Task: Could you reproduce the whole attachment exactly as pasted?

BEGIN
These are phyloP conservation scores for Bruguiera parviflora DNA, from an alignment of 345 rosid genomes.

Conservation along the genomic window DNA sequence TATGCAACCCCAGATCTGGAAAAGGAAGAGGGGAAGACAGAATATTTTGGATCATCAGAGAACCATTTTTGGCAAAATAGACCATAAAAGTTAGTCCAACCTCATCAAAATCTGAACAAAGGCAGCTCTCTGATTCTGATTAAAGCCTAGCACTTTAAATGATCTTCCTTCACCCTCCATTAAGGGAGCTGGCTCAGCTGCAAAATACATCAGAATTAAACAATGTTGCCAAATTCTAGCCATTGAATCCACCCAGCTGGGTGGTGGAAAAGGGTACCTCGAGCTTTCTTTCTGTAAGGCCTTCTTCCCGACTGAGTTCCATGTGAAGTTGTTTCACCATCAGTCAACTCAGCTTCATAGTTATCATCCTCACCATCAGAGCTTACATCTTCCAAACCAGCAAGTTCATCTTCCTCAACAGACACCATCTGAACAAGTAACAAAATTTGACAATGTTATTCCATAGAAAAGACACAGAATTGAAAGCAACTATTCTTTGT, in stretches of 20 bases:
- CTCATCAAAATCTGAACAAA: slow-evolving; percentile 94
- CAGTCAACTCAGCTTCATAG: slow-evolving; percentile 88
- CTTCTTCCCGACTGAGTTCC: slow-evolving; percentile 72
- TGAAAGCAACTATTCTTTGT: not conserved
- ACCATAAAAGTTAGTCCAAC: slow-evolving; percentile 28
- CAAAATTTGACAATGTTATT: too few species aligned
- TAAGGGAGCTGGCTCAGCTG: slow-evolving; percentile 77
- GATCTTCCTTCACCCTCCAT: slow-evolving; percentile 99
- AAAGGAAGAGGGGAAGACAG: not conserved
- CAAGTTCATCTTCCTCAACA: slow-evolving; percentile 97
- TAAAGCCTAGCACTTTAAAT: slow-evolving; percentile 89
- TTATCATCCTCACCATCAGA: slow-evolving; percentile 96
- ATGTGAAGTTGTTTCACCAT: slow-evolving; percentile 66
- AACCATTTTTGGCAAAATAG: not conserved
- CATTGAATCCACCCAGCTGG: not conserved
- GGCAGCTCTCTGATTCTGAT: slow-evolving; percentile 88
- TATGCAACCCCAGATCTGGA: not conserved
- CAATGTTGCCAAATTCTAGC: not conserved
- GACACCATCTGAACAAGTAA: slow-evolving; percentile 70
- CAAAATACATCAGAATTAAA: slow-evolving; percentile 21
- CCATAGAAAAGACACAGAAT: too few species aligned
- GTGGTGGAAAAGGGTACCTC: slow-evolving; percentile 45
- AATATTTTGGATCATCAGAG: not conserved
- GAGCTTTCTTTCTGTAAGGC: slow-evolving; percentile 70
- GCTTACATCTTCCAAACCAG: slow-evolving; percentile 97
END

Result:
These are phyloP conservation scores for Bruguiera parviflora DNA, from an alignment of 345 rosid genomes.

Conservation along the genomic window DNA sequence TATGCAACCCCAGATCTGGAAAAGGAAGAGGGGAAGACAGAATATTTTGGATCATCAGAGAACCATTTTTGGCAAAATAGACCATAAAAGTTAGTCCAACCTCATCAAAATCTGAACAAAGGCAGCTCTCTGATTCTGATTAAAGCCTAGCACTTTAAATGATCTTCCTTCACCCTCCATTAAGGGAGCTGGCTCAGCTGCAAAATACATCAGAATTAAACAATGTTGCCAAATTCTAGCCATTGAATCCACCCAGCTGGGTGGTGGAAAAGGGTACCTCGAGCTTTCTTTCTGTAAGGCCTTCTTCCCGACTGAGTTCCATGTGAAGTTGTTTCACCATCAGTCAACTCAGCTTCATAGTTATCATCCTCACCATCAGAGCTTACATCTTCCAAACCAGCAAGTTCATCTTCCTCAACAGACACCATCTGAACAAGTAACAAAATTTGACAATGTTATTCCATAGAAAAGACACAGAATTGAAAGCAACTATTCTTTGT, in stretches of 20 bases:
- CTCATCAAAATCTGAACAAA: slow-evolving; percentile 94
- CAGTCAACTCAGCTTCATAG: slow-evolving; percentile 88
- CTTCTTCCCGACTGAGTTCC: slow-evolving; percentile 72
- TGAAAGCAACTATTCTTTGT: not conserved
- ACCATAAAAGTTAGTCCAAC: slow-evolving; percentile 28
- CAAAATTTGACAATGTTATT: too few species aligned
- TAAGGGAGCTGGCTCAGCTG: slow-evolving; percentile 77
- GATCTTCCTTCACCCTCCAT: slow-evolving; percentile 99
- AAAGGAAGAGGGGAAGACAG: not conserved
- CAAGTTCATCTTCCTCAACA: slow-evolving; percentile 97
- TAAAGCCTAGCACTTTAAAT: slow-evolving; percentile 89
- TTATCATCCTCACCATCAGA: slow-evolving; percentile 96
- ATGTGAAGTTGTTTCACCAT: slow-evolving; percentile 66
- AACCATTTTTGGCAAAATAG: not conserved
- CATTGAATCCACCCAGCTGG: not conserved
- GGCAGCTCTCTGATTCTGAT: slow-evolving; percentile 88
- TATGCAACCCCAGATCTGGA: not conserved
- CAATGTTGCCAAATTCTAGC: not conserved
- GACACCATCTGAACAAGTAA: slow-evolving; percentile 70
- CAAAATACATCAGAATTAAA: slow-evolving; percentile 21
- CCATAGAAAAGACACAGAAT: too few species aligned
- GTGGTGGAAAAGGGTACCTC: slow-evolving; percentile 45
- AATATTTTGGATCATCAGAG: not conserved
- GAGCTTTCTTTCTGTAAGGC: slow-evolving; percentile 70
- GCTTACATCTTCCAAACCAG: slow-evolving; percentile 97